After each transaction, the Bitcoin ledgers involved are updated. In our example with Karen and Grace, one of the ledgers would be updated to show the transaction had taken place. In the image below, you can see how the ledgers looked at first.
Now, let’s assume that Grace broadcasts that her balance goes down by two and Karen’s goes up by two. In essence, Grace is sending two Bitcoin from her balance and she is sending them to Karen. In the image below, you can see the transaction occur and you can see how two ledgers are updated. You can see how Grace now has 8 Bitcoin instead of 10, and Karen has 5 Bitcoin instead of 3.
Only one ledger has been updated in the image above. After the update, a bot (program) will visit every other ledger and update each one as it goes until all the ledgers say the same thing. After the transaction (the Bitcoin transfer from one account to another), and after the bot has visited each ledger, then all the ledgers are updated and they all look the same (as in the image below).
How Does Bitcoin Differ From A Bank Or PayPal?
When you keep money in a bank or in an online wallet such as PayPal, then only you are able to see your balance or your transactions. However, with Bitcoin, everybody is able to see what everybody else has. It is possible for one person on the network to see the balance of every other person on the network.
Another difference is that banks and online wallets such as PayPal are centralized. When you put money in a bank, you are trusting the bank and the bank only. If something goes wrong, then you sue the bank because it is the banks responsibility to keep your money safe. When you put money into Bitcoin, then you are putting it into a network, which means you have to trust the network. If something goes wrong, you cannot sue the network because it is made up of thousands upon thousands of people.
In other words, when you put your money into a bank account or into PayPal, then you have to trust that one entity. When you put your money into Bitcoin, then you have to trust a network that is ran by thousands upon thousands of anonymous strangers.
Trusting Anonymous Strangers Sounds Like A Terrible Idea
As I mentioned, if you put your money into a bank, then you are trusting that bank and you are able to sue the bank if something goes wrong. If you put your money into Bitcoin, then you are trusting a network and are therefore trusting thousands of anonymous strangers.
Luckily, the Bitcoin system doesn’t require trust. There are African and Middle Eastern countries where you may put your money into one of their banks, and then go back the next day to find your balance empty and there is nothing you can do about it. You have to trust your bank, and in those countries there are untrustworthy banks. With banks you need trust. The Bitcoin system doesn’t need trust. In fact, the Bitcoin system gets along quite well without any form of trust.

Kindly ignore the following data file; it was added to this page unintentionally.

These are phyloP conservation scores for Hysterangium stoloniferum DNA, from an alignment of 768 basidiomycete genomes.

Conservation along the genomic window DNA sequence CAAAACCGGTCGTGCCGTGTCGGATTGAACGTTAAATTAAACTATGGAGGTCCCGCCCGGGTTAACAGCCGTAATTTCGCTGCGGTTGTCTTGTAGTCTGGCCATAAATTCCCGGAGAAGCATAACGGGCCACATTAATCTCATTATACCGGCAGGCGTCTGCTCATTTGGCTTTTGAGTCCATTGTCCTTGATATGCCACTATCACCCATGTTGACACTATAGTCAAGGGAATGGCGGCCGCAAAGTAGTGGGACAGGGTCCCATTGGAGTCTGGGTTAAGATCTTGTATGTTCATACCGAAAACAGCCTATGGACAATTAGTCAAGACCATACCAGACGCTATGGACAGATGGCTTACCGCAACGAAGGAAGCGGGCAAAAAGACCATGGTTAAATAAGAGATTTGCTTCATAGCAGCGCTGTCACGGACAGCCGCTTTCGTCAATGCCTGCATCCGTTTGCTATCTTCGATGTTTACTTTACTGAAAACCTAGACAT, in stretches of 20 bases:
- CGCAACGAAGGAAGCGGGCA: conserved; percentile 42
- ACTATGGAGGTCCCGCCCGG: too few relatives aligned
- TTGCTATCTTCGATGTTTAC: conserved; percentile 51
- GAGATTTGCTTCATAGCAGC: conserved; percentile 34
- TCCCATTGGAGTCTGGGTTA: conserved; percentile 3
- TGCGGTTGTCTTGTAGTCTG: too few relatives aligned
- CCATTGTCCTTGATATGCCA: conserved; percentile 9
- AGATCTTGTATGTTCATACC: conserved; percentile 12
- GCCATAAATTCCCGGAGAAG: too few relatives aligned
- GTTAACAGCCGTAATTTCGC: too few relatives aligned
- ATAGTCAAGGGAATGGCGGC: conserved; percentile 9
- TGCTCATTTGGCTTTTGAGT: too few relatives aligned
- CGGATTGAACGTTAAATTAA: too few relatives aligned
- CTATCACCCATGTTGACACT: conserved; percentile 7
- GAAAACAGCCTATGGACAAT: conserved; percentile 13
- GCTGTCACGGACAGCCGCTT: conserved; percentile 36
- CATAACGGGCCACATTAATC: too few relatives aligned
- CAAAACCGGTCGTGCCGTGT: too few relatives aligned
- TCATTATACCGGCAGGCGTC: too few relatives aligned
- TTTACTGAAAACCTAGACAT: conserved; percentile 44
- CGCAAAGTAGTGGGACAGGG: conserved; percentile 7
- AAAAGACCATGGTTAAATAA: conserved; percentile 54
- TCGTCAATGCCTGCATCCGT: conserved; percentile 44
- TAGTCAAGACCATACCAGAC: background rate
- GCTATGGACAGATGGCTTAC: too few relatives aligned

Mathematical encryptions protect every part of the Bitcoin system. What’s more, you are able to look at the source code that powers the Bitcoin system so that you may see if there are any holes in it where cybercriminals may exploit it.
Is This Truly How Bitcoin Works?
No, what you have read in this article is an oversimplified explanation of how Bitcoin works, so why I have oversimplified in this way?
The part I oversimplified was the ledger system. Even though a person on the Bitcoin network is able to find out what balance you have, there are no numbers next to names in the way I showed you earlier on the images.
I oversimplified the ledger system because there is no need for you to know how it works in order to grasp what it is. You do not need to know the intimate details of how Bitcoin works in order to use it. I offered an explanation that shows you all that you need to know in order to start using Bitcoin.
For example, when you are learning to drive, you don’t need to know how the internal combustion engine works in order to use a car and drive a car. All you need to know is the basics such as how gas goes in one end and hot air comes out of the exhaust.
When I simplified Bitcoin in this article, I simply did what I did in the previous paragraph where I oversimplified cars. I gave you all you need to know, but I didn’t go into detail as to how the internal workings of Bitcoin operates.
To Recap What We Have Learned
Think of Bitcoin like a digital currency. Though it is not competently accurate, try to think about how the Dollar is from the USA, the Pound is from Great Britain, and the Bitcoin is from the Internet. It isn’t strictly true, but it works as a good explanation.
Just like how you may turn your US dollar into a Japanese Yen, or a British Pound, you may also turn your US dollar into a Bitcoin. At the time of writing, a US dollar buys you:
[+] 0.76 Great British Pounds
[+] 09.20 Japanese Yen
[+] 0.00026 Bitcoin
If we convert it the other way:
[+] One Great British Pound costs you $1.29
[+] One Japanese Yen costs you $0.0092
[+] One Bitcoin costs you $3799.98
Think of Bitcoin as being just another currency. As you can see by the lists above, it is a very valuable currency. If you have just one Bitcoin, then people will pay you thousands of dollars for it.
Conclusion – What Is Bitcoin?
I have tried my best to explain what Bitcoin is. I have put it in very simple terms. If you take anything away from this article, then take away the fact that it is another type of currency.
The way this type of currency works is a little different to the way that other currencies work. I have explained how there are ledgers and how they allow people to track how many Bitcoin that they and others have.